• Subjectivism teaches that moral judgments are nothing more than statements of a person's feelings or attitudes, and that ethical statements do not contain factual truths about goodness or badness.
  • Emotivism is the view that moral claims are no more than expressions of approval or disapproval.
  • Prescriptivists think that ethical statements are instructions or recommendations.

hilosophers have several answers to this question:

  • God and religion
  • Human conscience and intuition
  • a rational moral cost-benefit analysis of actions and their effects
  • the example of good human beings
  • a desire for the best for people in each unique situation
  • political power.

Supernaturalism makes ethics inseparable from religion. It teaches that the only source of moral rules is God.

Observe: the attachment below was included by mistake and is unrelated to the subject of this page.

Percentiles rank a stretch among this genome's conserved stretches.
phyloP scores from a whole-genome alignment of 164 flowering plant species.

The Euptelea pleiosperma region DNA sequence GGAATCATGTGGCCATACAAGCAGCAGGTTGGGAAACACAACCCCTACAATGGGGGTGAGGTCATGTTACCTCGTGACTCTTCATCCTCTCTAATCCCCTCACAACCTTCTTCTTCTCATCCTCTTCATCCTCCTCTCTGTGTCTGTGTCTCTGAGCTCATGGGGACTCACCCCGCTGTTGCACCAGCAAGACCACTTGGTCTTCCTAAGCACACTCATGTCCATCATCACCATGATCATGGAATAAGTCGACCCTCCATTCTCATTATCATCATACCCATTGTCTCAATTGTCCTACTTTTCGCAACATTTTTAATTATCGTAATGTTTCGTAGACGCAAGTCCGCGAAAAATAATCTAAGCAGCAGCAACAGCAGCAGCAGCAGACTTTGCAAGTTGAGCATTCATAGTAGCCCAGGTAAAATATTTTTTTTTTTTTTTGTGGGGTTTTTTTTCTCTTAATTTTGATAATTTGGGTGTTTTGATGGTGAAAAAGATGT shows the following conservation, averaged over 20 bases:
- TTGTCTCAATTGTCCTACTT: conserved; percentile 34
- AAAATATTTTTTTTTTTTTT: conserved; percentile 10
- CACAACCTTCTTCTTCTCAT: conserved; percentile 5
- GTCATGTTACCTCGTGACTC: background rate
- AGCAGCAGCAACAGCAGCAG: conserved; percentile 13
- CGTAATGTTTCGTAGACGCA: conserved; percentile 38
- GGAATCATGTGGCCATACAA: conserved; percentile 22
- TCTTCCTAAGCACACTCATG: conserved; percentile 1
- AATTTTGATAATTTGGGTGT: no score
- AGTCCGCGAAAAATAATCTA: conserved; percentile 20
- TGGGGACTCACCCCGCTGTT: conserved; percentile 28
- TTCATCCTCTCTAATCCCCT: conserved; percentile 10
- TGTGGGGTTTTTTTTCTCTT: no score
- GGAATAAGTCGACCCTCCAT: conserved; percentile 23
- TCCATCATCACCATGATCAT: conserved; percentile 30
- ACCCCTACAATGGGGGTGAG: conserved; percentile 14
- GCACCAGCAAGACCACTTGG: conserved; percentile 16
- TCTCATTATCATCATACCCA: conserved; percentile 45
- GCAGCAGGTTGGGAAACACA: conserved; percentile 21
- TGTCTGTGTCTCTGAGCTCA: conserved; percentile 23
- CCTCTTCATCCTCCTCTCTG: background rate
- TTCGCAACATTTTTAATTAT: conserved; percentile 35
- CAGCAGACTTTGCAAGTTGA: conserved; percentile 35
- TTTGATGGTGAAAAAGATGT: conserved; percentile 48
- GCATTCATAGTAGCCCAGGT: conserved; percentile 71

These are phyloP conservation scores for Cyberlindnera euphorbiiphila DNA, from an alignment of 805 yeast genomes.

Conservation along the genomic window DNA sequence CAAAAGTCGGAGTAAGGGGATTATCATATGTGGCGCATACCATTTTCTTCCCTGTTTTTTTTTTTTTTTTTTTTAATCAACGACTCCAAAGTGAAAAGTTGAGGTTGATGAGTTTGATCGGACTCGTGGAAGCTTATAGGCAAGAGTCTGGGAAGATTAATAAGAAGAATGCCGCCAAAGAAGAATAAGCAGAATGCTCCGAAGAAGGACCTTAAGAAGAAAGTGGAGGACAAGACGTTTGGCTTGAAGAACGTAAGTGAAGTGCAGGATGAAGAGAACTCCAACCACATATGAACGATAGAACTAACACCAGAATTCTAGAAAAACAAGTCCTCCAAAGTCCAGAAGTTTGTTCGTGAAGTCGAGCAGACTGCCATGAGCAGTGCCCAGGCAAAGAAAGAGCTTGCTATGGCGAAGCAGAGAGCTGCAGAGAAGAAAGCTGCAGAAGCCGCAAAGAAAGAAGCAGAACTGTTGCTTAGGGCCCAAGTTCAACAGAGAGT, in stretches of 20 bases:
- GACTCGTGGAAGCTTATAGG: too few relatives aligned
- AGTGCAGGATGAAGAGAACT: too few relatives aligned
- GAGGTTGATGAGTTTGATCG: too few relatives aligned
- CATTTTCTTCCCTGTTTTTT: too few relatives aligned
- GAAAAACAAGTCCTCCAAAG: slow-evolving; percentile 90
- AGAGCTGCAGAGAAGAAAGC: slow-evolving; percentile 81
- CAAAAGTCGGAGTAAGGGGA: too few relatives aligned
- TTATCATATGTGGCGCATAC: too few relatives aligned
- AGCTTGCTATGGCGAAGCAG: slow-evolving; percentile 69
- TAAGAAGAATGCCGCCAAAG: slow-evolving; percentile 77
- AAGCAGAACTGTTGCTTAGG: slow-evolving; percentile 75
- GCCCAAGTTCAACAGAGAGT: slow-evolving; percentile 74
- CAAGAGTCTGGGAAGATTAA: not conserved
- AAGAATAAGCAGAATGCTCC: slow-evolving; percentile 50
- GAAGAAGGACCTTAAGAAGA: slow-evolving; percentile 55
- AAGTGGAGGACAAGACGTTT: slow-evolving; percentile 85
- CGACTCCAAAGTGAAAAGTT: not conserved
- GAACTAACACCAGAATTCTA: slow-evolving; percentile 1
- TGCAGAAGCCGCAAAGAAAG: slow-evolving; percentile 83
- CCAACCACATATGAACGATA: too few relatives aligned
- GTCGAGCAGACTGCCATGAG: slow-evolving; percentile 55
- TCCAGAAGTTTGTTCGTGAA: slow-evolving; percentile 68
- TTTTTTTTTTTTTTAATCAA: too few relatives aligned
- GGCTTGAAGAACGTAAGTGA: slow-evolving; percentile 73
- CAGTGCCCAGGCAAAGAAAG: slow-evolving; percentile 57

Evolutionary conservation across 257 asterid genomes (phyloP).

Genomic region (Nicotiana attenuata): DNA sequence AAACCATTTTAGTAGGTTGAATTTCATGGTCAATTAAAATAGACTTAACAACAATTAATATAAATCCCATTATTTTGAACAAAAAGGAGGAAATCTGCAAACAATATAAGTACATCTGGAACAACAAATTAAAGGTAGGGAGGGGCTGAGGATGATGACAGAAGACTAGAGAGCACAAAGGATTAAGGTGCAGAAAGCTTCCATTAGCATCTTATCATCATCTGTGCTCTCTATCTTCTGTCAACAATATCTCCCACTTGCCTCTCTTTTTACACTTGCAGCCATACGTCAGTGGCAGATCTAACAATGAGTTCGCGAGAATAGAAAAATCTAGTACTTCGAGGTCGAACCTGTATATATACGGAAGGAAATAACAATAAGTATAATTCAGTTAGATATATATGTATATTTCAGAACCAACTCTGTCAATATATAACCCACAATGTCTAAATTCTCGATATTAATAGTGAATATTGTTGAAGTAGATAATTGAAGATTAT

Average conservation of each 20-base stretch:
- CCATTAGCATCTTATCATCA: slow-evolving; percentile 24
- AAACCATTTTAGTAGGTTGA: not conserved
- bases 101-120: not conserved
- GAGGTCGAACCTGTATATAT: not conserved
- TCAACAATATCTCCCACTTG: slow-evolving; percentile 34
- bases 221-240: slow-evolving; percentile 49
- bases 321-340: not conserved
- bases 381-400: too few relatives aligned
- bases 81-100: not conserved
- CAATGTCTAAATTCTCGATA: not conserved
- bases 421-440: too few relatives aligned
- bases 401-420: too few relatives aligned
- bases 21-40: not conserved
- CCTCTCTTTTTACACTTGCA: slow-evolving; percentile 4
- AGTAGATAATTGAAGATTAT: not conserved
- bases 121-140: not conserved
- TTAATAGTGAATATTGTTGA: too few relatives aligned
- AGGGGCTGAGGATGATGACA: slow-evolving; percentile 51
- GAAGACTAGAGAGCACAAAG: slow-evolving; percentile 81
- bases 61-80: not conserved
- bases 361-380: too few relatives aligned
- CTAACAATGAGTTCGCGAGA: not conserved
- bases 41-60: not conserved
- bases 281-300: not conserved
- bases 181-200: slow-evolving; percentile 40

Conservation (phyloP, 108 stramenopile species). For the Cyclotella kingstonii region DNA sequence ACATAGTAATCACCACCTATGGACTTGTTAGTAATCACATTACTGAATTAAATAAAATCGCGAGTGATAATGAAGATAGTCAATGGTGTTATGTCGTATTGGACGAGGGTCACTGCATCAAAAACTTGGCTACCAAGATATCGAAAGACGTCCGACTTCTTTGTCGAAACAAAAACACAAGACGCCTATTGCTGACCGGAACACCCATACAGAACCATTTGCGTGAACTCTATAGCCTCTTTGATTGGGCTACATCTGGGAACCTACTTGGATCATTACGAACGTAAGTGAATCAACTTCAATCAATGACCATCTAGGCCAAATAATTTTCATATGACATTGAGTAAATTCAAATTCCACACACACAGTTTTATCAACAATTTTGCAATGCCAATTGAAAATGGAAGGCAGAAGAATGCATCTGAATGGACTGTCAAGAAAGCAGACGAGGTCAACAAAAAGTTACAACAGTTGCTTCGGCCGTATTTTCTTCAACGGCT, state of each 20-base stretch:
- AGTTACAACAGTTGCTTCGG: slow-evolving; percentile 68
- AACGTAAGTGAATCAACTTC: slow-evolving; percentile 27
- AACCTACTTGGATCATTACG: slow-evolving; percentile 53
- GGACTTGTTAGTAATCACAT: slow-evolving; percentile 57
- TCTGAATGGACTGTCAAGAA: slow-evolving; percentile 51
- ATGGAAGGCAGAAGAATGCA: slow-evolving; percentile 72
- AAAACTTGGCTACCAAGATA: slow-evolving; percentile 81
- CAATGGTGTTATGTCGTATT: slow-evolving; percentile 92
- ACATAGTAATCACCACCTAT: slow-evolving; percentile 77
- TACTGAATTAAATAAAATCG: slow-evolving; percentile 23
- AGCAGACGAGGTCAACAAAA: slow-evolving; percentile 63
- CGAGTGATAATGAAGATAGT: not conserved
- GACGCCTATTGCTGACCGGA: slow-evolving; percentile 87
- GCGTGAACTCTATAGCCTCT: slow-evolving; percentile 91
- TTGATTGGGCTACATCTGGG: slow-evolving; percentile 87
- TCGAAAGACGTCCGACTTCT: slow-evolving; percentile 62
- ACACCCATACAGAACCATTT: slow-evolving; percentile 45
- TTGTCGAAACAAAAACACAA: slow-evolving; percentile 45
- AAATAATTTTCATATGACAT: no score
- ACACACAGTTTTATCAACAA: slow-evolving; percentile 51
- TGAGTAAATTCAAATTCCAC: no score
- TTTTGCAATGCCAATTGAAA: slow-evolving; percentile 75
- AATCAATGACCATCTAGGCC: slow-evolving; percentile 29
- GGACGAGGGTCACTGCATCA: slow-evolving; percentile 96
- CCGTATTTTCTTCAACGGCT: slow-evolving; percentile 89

So, something is good because God says it is, and the way to lead a good life is to do what God wants.

Intuitionists think that good and bad are real objective properties that can't be broken down into component parts. Something is good because it's good; its goodness doesn't need justifying or proving.

Intuitionists think that goodness or badness can be detected by adults - they say that human beings have an intuitive moral sense that enables them to detect real moral truths.

This is the ethical theory that most non-religious people think they use every day. It bases morality on the consequences of human actions and not on the actions themselves.

Consequentialism teaches that people should do whatever produces the greatest amount of good consequences. One famous way of putting this is 'the greatest good for the greatest number of people'.